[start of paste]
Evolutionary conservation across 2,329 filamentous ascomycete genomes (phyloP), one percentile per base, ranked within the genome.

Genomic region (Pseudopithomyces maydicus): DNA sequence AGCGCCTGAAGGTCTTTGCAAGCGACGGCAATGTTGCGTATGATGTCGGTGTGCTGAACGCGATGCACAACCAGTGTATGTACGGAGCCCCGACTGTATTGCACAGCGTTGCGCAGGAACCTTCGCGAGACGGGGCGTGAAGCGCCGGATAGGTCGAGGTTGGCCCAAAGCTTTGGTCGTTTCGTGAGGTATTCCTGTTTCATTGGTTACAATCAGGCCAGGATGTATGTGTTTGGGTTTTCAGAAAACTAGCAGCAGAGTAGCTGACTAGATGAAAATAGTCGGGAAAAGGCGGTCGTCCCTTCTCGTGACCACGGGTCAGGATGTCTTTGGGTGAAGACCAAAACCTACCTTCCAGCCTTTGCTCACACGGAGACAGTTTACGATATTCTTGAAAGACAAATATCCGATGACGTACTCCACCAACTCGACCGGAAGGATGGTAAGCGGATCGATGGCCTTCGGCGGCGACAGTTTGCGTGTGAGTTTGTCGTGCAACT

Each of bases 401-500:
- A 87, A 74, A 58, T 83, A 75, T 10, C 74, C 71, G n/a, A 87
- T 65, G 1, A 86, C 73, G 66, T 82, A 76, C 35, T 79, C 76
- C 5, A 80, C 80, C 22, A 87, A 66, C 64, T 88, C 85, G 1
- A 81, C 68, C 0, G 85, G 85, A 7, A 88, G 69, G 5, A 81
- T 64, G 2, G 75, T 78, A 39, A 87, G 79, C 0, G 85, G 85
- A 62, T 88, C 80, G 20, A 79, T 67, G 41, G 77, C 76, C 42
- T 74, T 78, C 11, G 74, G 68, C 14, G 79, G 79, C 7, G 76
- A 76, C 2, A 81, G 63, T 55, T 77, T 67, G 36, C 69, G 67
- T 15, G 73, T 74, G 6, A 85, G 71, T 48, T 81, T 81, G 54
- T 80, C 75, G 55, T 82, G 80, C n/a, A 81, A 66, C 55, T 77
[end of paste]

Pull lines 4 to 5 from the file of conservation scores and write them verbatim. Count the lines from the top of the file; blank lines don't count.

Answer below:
- A 87, A 74, A 58, T 83, A 75, T 10, C 74, C 71, G n/a, A 87
- T 65, G 1, A 86, C 73, G 66, T 82, A 76, C 35, T 79, C 76